Death penalty sought for killing at Wheeler
By Curtis Lum
Advertiser Staff Writer
By Curtis Lum
The U.S. attorney's office in Hawai'i will seek the death penalty in the case of a Schofield Barracks soldier accused of beating to death his 5-year-old daughter last year.
It is only the second time the U.S. Justice Department has approved capital punishment in a Hawai'i case since the federal death penalty law was enacted in 1994.
Army Spc. Naeem Williams was indicted by a federal grand jury in February 2006 on one count of first-degree murder. He is accused of the beating death of his daughter, Talia Williams, at the Williams' Wheeler Army Airfield apartment on July 16, 2005.
Last night, Tarshia Williams, Talia's mother, said from her South Carolina home that it was a "blessing" that the death penalty was approved for her former husband. Naeem Williams was granted custody of Talia in December 2004.
"I just wanted justice for my daughter. I've been praying for this for a year," Williams said. "I just want him to be punished for everything he did to my child. I feel like justice is about to be served."
Tarshia Williams said it's been a difficult year for her and she recently marked the anniversary of her child's death by releasing balloons at her grave.
"He tried so hard to get my daughter away from me ... ," Tarshia Williams said. "When I got my baby back, my baby was unrecognizable."
No trial date has been set, but Williams said she will be here for the trial.
David Klein, Williams' attorney, said that he will fight the imposition of the death penalty if his client is found guilty of murder.
"This is a tragic case that is being compounded by the unfortunate decision by the government to seek the death penalty, especially given Mr. Williams' lack of criminal history and exceptional military service," Klein said.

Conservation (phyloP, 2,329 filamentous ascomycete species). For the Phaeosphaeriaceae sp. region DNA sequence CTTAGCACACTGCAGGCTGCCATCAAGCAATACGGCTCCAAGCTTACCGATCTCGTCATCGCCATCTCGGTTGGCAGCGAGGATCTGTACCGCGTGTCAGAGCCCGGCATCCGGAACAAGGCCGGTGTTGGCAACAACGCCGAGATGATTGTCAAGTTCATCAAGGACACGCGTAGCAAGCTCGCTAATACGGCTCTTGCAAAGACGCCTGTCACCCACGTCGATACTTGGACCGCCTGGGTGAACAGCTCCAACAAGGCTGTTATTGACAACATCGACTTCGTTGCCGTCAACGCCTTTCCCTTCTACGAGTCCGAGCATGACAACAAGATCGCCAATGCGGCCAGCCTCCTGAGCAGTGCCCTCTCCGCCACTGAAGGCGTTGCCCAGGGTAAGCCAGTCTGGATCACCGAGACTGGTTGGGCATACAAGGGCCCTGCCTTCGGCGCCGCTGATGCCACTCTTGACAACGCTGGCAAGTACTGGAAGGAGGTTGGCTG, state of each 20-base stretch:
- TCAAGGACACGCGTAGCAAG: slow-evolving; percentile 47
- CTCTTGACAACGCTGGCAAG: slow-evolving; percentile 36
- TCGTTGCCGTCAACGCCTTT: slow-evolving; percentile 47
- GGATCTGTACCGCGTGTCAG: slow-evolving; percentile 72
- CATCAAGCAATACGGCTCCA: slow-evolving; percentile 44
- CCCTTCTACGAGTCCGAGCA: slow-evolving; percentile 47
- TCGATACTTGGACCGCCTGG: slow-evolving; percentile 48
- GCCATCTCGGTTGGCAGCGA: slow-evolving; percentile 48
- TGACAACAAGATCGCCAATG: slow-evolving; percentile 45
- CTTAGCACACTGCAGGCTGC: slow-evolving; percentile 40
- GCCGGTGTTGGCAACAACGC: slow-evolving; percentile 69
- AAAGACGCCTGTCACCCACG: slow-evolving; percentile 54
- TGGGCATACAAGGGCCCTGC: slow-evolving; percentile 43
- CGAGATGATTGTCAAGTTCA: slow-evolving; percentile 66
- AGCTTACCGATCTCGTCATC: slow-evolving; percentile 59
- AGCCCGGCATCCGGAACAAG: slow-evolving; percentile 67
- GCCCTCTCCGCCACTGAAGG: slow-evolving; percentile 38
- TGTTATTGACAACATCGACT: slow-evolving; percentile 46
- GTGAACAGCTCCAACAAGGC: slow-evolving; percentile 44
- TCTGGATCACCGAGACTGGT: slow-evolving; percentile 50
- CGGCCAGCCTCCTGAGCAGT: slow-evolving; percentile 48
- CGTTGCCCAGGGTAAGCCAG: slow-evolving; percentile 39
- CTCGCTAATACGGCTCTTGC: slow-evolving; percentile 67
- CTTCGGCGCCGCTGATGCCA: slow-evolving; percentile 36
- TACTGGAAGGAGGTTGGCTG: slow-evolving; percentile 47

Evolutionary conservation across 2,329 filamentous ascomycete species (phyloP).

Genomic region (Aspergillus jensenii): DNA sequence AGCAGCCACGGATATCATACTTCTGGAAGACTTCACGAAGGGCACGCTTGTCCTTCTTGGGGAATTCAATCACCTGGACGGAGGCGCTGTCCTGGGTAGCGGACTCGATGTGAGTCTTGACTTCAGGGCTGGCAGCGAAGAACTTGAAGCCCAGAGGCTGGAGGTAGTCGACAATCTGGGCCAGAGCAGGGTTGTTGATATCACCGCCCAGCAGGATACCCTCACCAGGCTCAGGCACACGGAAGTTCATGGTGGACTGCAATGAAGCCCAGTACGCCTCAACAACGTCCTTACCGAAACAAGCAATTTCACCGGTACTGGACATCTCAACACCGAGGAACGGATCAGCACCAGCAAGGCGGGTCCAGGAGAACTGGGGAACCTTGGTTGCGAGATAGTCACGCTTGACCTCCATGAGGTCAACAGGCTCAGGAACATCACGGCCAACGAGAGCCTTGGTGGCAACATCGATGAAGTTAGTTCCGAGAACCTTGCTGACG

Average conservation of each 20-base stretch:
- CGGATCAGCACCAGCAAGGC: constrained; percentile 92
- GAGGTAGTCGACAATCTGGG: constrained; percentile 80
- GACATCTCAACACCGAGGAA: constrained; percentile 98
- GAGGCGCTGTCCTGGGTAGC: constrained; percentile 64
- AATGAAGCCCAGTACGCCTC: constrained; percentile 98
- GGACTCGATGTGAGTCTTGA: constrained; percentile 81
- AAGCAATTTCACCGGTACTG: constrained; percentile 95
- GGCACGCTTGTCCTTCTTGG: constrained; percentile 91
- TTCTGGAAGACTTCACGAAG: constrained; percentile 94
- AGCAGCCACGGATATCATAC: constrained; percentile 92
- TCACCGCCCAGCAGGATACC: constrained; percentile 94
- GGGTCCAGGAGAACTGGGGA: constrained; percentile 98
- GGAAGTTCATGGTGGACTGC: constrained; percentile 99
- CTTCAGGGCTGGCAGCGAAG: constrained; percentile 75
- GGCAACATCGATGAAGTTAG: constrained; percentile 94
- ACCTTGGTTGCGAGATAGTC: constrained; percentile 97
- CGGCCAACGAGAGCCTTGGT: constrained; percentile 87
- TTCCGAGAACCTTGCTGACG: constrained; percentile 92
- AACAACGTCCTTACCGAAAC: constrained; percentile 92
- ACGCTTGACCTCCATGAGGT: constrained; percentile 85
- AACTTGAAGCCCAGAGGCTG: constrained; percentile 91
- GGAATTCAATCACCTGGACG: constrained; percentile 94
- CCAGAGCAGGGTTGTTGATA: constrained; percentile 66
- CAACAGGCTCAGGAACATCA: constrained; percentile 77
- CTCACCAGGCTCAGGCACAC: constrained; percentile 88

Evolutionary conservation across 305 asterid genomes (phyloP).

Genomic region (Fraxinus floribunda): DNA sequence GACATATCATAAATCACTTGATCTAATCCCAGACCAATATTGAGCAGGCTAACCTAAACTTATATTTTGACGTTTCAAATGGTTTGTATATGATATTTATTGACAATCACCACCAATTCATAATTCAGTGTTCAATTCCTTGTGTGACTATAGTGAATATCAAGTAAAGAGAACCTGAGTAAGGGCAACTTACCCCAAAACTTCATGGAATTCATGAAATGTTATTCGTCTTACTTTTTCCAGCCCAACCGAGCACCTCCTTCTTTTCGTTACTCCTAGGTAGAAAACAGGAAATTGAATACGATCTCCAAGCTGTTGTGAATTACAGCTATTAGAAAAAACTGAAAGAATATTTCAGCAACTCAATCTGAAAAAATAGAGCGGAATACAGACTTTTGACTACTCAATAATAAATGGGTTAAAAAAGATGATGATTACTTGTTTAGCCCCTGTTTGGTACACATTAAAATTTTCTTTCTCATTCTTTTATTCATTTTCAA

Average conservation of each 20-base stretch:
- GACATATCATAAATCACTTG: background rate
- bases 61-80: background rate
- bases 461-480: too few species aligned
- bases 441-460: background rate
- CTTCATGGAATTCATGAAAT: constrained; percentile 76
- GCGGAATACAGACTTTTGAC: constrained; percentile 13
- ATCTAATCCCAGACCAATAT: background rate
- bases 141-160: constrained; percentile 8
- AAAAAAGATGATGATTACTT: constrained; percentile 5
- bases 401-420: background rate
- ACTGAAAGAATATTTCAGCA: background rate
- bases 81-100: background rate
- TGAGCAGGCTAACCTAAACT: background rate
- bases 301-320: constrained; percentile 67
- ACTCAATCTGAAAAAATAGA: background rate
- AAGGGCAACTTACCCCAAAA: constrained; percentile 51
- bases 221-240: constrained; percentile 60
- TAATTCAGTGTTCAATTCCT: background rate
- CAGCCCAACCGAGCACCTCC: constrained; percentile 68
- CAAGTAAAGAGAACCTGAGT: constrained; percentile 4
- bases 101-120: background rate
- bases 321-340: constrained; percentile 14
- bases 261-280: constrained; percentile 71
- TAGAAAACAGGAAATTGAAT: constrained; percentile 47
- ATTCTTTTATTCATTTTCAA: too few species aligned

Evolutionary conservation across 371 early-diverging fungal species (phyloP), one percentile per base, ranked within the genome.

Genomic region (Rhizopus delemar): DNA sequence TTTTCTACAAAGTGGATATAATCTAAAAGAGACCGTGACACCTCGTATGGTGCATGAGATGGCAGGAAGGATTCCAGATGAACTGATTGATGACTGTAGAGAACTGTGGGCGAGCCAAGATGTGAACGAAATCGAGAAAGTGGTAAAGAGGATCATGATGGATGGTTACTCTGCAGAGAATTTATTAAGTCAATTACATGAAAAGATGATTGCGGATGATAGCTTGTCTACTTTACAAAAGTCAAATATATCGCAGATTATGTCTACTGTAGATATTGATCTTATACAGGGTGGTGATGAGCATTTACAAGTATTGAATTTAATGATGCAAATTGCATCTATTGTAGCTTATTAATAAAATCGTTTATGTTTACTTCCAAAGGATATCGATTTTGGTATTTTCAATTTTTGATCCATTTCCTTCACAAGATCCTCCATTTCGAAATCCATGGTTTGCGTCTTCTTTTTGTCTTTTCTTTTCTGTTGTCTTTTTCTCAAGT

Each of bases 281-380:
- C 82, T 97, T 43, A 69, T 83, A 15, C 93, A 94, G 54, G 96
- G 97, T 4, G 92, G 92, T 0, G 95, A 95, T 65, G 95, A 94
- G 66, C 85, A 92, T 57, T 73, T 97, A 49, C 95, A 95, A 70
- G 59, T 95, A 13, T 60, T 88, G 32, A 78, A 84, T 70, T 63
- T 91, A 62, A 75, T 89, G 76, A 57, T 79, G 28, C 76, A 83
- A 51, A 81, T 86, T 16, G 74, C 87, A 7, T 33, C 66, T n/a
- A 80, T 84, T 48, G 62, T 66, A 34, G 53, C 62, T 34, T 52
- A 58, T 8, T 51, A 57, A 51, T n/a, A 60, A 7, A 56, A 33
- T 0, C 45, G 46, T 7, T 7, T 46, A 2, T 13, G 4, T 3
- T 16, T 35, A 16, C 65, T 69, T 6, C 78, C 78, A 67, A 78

Williams remains at the Federal Detention Center in Hono-lulu, Klein said. He declined further comment.
Federal authorities said Talia was an abused child and that her father beat her and knocked her to the floor on the day she died. An autopsy showed that Talia died of "inflicted head trauma due to battered child syndrome," and authorities reported that the apartment's walls were spattered with blood.
Yesterday, U.S. Attorney Ed Kubo said that the decision to seek the death penalty was made by U.S. Attorney General Alberto Gonzales.
"The Department of Justice has determined that the torture and murder of a young child warrants the death penalty. So we will march accordingly," Kubo said. He declined further comment.
Delilah Williams, Naeem Williams' wife, also has been charged with the murder of Talia.
The death penalty won't be sought against Delilah Williams, U.S. Attorney Marshall H. Silverberg said.
Naeem Williams is only the second person in Hawai'i who has faced the possibility of execution since the federal death penalty was enacted in 1994. The death penalty in four other capital murder cases was rejected while U.S. Attorney General Janet Reno was in office.
In 1999, then-U.S. Attorney Steven Alm was given the go-ahead to seek the death penalty against Richard Lee Tuck "China" Chong. Chong was charged with the 1997 shooting death of William Noa Jr. in Makaha over what prosecutors said was a $100 drug debt. Chong eventually pleaded guilty to the murder charge and was sentenced to life in prison. In September 2001, Chong committed suicide in his cell at the federal penitentiary in Lompoc, Calif.
Capital punishment was abolished by the Hawai'i territorial Legislature in 1957. The last execution under state law was in 1944.The Associated Press contributed to this report.
Reach Curtis Lum at firstname.lastname@example.org.